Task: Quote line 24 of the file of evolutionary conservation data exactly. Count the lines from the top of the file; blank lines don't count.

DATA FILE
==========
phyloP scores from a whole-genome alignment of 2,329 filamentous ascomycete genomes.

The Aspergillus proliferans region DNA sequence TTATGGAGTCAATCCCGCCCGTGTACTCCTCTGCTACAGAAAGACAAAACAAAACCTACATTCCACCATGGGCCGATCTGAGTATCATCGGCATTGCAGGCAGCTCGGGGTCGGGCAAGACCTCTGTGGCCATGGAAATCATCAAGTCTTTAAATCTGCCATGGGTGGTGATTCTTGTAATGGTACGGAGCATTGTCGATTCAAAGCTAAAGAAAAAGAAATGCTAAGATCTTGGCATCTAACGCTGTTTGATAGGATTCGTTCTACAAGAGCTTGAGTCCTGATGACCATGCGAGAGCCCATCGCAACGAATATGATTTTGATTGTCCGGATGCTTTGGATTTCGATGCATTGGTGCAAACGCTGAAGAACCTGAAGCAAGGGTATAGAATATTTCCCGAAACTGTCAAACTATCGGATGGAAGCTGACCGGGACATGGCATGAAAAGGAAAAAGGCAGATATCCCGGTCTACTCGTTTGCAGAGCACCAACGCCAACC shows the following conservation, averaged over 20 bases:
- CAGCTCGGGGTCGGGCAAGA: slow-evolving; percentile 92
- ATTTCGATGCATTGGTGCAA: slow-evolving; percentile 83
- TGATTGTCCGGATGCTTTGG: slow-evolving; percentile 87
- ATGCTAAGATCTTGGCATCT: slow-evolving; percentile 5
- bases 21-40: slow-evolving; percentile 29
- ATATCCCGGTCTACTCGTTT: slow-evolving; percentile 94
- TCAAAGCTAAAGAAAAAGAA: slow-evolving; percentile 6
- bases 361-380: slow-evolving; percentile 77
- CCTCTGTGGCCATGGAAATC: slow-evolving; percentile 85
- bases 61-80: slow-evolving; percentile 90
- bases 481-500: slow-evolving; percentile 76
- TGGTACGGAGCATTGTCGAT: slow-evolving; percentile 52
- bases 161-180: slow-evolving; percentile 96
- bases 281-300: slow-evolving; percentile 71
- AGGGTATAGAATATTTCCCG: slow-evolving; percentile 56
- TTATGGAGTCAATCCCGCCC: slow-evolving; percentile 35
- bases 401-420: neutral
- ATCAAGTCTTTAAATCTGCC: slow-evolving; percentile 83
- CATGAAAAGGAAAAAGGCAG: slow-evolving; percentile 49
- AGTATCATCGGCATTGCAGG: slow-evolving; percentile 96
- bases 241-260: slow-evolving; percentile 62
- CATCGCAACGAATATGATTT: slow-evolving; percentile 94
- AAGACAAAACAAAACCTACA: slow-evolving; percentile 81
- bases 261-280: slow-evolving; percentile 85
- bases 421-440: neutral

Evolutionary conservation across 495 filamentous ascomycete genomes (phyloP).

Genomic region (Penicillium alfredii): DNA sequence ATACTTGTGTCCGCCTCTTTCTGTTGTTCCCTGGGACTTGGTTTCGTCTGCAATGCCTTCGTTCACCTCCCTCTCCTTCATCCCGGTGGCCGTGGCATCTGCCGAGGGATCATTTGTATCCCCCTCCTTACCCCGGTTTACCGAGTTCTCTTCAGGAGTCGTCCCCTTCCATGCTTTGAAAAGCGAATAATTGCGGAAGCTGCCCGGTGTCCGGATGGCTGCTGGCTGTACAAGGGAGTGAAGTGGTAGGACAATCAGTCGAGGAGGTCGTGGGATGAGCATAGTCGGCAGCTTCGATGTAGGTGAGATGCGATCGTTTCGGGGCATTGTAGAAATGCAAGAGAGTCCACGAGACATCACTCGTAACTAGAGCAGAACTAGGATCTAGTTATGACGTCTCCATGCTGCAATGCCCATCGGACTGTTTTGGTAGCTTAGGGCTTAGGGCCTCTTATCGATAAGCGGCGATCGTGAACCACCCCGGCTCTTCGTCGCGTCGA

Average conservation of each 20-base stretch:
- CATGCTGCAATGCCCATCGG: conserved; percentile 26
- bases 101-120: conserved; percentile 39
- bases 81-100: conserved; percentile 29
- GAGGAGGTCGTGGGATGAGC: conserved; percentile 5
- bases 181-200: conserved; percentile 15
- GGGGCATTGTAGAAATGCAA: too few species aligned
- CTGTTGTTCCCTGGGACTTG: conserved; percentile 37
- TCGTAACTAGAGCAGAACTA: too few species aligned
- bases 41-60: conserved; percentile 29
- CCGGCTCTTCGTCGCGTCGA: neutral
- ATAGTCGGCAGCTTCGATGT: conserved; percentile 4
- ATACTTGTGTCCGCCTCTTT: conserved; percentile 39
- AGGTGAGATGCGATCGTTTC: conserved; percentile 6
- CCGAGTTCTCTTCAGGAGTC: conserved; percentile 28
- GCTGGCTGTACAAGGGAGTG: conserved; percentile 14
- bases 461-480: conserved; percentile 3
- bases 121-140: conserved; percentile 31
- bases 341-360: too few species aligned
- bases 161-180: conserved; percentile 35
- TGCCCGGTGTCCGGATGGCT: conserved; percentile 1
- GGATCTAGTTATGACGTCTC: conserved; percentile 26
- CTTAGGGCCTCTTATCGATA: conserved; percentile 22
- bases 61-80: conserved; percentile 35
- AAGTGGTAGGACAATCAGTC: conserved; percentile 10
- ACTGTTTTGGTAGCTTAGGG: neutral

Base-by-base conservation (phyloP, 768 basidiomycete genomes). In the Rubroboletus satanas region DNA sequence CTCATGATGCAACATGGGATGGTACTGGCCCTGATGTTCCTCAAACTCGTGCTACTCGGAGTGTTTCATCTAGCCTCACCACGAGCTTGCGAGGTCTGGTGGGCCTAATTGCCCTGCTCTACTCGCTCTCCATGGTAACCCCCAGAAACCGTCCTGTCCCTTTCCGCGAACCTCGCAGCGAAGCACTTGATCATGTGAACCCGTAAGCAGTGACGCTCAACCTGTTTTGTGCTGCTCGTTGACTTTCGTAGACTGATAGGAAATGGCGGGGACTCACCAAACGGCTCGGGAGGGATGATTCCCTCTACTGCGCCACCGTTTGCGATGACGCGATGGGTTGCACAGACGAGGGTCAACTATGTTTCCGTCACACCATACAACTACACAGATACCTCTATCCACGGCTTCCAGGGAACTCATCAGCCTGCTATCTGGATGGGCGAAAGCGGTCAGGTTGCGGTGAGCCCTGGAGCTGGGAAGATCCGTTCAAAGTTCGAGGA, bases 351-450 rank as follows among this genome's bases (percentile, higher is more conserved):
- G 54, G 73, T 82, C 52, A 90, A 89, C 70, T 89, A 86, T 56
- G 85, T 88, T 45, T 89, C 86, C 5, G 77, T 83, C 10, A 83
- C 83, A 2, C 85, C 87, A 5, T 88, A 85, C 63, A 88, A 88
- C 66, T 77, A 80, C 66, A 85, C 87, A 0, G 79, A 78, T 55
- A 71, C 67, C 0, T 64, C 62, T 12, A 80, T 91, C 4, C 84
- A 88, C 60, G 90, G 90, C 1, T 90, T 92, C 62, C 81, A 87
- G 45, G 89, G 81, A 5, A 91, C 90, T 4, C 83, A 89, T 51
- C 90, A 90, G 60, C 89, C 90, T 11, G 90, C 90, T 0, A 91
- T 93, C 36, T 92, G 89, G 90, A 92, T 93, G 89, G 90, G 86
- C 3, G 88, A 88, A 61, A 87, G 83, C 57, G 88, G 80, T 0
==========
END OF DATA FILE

- CATCGCAACGAATATGATTT: slow-evolving; percentile 94